If this all seems too daunting, I would encourage eating different cuts of meat for nutrient variety. If you are used to having chicken breast for most meals, I challenge you to switch it out for chicken thighs! Don’t worry about the increase of certain macronutrients like fat and focus on all the wonderful micronutrients you will be ingesting.


**Next up in this kitchen adventure series- fermented foods and herbs…


Good luck and enjoy!




Local animal products:

  • Pineview farms
  • Dad’s Organic Market
  • Bodyfuel organics
  • Box H farms
  • Coolsprings ranch


Chicken Heart and Sweet Potato Stew


  • 2 pounds grass-fed bison stew meat
  • 1 pound grass-fed beef heart
  • 1 large sweet onion, diced
  • 3 cups celery, diced
  • 10 cloves garlic, minced
  • 2 medium sized sweet potatoes or yams (you could also use approx. 2-3 cups of cubed butternut squash)
  • 2 quarts beef stock
  • 2 tsp. dried thyme
  • 8 bay leaves
  • 1 tsp. dried rosemary leaves
  • 1/8 – 1/4 cup balsamic vinegar
  • 3-4 cinnamon sticks
  • 1/2 cup fresh chopped parsley
  • 1 tsp-ish each sea salt and course ground pepper
  • coconut oil


  1. I use my big dutch oven for this, but a large soup pot will work fine.
  2. Cut all of your meat (heart included) into bite sized pieces and set aside. I like to place my meat in a colander to let it drain out any extra juice that is lingering.
  3. Chop your onions, celery, and sweet potatoes (or yams, squash, etc.) into bite sized chunks and set aside (keep your sweet potatoes separate from the other veggies).
  4. Mince your garlic and add to the onions and celery.
  5. Mince your parsley and set aside.
  6. Heat a couple tablespoons of coconut oil over medium heat and add some of your meat. You want to make sure not to overcrowd the pan, because you want to get a good browning on the meat. This really helps develop the flavor of the stew.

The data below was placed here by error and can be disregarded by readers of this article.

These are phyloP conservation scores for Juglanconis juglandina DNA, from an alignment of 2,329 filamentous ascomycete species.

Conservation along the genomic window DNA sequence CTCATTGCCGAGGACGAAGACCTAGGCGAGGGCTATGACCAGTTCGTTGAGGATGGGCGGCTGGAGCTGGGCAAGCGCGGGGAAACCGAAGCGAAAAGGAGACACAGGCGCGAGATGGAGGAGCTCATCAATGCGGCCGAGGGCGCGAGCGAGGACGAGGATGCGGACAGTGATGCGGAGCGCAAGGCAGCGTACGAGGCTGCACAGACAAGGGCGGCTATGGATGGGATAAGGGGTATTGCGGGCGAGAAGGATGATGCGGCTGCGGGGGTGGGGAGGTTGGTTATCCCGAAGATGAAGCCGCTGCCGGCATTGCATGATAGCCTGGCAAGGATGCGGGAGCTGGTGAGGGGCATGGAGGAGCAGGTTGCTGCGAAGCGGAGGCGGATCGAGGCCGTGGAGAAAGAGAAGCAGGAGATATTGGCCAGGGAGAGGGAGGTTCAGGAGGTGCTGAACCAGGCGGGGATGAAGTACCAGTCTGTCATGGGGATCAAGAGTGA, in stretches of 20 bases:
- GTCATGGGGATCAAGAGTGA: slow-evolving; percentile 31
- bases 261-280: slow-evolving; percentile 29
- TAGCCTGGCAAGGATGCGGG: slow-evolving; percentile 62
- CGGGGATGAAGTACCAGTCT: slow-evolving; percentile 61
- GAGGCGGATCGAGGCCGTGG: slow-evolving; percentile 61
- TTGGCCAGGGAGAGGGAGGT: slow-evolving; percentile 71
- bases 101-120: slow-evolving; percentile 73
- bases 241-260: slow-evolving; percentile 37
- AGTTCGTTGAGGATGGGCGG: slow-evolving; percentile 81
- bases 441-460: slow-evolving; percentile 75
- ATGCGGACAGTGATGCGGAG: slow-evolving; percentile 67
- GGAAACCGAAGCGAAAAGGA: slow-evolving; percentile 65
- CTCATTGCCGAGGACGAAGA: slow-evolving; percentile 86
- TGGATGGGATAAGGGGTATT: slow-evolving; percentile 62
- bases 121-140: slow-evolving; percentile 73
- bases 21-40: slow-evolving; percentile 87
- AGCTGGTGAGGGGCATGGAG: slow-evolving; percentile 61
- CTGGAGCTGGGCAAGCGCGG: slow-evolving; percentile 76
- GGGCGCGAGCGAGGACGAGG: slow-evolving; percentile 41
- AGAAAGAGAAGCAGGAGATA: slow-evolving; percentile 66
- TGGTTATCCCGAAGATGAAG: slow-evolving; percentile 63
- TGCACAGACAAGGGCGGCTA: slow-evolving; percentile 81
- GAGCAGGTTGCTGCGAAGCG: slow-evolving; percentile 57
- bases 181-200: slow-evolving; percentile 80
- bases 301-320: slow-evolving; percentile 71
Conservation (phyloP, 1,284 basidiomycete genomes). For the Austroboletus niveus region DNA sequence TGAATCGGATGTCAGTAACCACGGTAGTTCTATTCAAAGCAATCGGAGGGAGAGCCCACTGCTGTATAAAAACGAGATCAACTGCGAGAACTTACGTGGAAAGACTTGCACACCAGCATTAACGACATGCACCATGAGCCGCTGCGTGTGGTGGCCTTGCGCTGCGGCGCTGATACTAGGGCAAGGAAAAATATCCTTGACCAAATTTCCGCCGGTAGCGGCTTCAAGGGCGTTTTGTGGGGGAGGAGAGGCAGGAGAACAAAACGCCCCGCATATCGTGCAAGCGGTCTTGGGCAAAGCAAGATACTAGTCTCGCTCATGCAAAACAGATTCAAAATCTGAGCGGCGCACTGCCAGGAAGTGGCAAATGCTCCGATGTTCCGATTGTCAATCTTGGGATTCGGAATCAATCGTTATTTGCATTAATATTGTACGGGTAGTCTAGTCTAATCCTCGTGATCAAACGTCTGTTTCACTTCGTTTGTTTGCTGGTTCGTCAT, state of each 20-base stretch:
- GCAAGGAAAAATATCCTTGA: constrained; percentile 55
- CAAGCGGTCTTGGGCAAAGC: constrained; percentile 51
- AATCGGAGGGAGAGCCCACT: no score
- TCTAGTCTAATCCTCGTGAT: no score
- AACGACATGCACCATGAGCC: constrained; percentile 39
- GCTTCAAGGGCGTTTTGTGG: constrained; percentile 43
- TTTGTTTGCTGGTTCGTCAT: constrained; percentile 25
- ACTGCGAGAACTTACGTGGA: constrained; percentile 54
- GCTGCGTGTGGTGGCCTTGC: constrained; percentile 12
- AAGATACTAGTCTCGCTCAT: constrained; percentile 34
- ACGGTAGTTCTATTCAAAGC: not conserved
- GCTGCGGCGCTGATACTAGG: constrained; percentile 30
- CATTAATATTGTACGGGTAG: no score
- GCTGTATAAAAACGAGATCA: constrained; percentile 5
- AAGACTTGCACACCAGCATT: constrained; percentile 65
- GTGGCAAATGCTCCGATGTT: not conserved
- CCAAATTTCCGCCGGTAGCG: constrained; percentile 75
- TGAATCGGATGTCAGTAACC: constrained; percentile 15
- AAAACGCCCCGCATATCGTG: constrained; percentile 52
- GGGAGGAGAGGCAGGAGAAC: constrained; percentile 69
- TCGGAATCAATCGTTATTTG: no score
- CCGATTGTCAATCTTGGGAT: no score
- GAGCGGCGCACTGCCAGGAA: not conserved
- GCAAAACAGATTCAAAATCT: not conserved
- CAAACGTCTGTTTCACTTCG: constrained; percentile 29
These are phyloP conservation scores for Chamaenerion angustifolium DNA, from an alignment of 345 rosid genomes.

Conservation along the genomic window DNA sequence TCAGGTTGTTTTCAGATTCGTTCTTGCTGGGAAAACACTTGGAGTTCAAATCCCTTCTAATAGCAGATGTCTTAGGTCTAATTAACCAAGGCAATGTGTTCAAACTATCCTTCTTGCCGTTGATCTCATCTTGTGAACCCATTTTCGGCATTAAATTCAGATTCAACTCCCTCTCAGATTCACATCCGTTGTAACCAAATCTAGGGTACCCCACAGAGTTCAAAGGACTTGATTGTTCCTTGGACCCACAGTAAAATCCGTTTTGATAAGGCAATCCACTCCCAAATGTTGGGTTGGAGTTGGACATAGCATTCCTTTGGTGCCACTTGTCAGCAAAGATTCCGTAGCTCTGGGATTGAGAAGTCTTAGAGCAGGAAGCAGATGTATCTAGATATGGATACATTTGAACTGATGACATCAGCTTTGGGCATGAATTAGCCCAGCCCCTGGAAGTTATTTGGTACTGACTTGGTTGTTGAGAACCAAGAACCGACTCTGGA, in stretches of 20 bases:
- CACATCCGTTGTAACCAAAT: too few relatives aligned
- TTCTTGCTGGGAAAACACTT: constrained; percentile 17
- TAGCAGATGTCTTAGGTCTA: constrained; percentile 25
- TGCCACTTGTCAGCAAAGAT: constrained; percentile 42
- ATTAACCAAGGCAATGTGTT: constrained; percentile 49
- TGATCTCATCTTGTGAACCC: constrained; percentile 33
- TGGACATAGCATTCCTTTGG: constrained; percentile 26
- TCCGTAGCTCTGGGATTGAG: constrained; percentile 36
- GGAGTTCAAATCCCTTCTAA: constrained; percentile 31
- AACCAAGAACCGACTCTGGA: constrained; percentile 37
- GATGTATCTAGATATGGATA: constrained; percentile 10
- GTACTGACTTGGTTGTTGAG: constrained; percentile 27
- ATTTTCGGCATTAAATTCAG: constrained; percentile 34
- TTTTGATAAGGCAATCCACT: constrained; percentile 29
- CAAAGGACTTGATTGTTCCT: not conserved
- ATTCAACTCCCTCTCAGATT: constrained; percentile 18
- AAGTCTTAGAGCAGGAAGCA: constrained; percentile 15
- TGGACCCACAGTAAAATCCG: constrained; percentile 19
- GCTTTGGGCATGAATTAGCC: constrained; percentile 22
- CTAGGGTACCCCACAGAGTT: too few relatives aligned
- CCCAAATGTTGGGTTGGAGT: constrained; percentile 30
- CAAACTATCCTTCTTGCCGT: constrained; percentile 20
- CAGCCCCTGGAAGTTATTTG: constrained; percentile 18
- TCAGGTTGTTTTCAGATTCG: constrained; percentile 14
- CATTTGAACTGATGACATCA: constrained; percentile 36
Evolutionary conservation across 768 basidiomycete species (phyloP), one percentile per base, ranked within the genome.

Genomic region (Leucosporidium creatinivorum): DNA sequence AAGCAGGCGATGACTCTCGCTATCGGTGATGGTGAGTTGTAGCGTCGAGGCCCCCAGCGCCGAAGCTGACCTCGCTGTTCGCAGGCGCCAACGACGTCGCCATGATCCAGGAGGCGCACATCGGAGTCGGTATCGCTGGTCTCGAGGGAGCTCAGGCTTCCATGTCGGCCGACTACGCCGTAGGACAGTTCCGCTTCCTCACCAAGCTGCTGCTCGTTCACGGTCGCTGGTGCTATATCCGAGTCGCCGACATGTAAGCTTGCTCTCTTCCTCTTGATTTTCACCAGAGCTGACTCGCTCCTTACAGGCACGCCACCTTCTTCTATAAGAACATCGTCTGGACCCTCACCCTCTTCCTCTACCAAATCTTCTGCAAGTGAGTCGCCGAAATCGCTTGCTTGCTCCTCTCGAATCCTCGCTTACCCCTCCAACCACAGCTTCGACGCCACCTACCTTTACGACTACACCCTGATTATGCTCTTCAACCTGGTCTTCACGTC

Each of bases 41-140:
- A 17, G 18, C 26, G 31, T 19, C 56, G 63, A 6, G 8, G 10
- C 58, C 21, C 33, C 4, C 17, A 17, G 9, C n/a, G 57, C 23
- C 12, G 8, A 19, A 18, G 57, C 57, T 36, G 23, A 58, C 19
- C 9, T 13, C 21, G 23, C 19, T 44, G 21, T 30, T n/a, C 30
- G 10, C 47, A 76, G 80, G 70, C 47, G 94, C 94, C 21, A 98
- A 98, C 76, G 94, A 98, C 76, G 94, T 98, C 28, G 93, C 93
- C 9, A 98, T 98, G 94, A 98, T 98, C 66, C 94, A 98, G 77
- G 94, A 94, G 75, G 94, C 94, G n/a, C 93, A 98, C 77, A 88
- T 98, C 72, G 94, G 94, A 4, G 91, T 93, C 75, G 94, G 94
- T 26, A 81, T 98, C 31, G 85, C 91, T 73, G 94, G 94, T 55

7. Turn the meat several times, so that it can brown all the way around. Tongs are handy for this.
  8. Remove the meat from the pan and place on a separate dish. Repeat until you have all of your meat browned. You may need to keep adding a little coconut oil for each batch.
  9. Once all of the meat is browned and removed from the pan, add your onions, celery, and garlic and cook until the onions are slightly caramelized.
  10. Add the meat back in, as well as your chopped sweet potatoes, yams, or whatever starch you are using.
  11. Deglaze the pan with the balsamic vinegar and then add the salt, pepper, rosemary, thyme, bay leaves, and cinnamon sticks. Stir.
  12. Pour your beef stock over the mixture and bring to a simmer.
  13. Lower heat to low and cover. Let simmer for 45 minutes, or until the potatoes are done. Stir in your parsley and remove from the heat. Done!
  14. This stew freezes and re-heats nicely, so I like to make double and sometimes triple batches and stock up the freezer!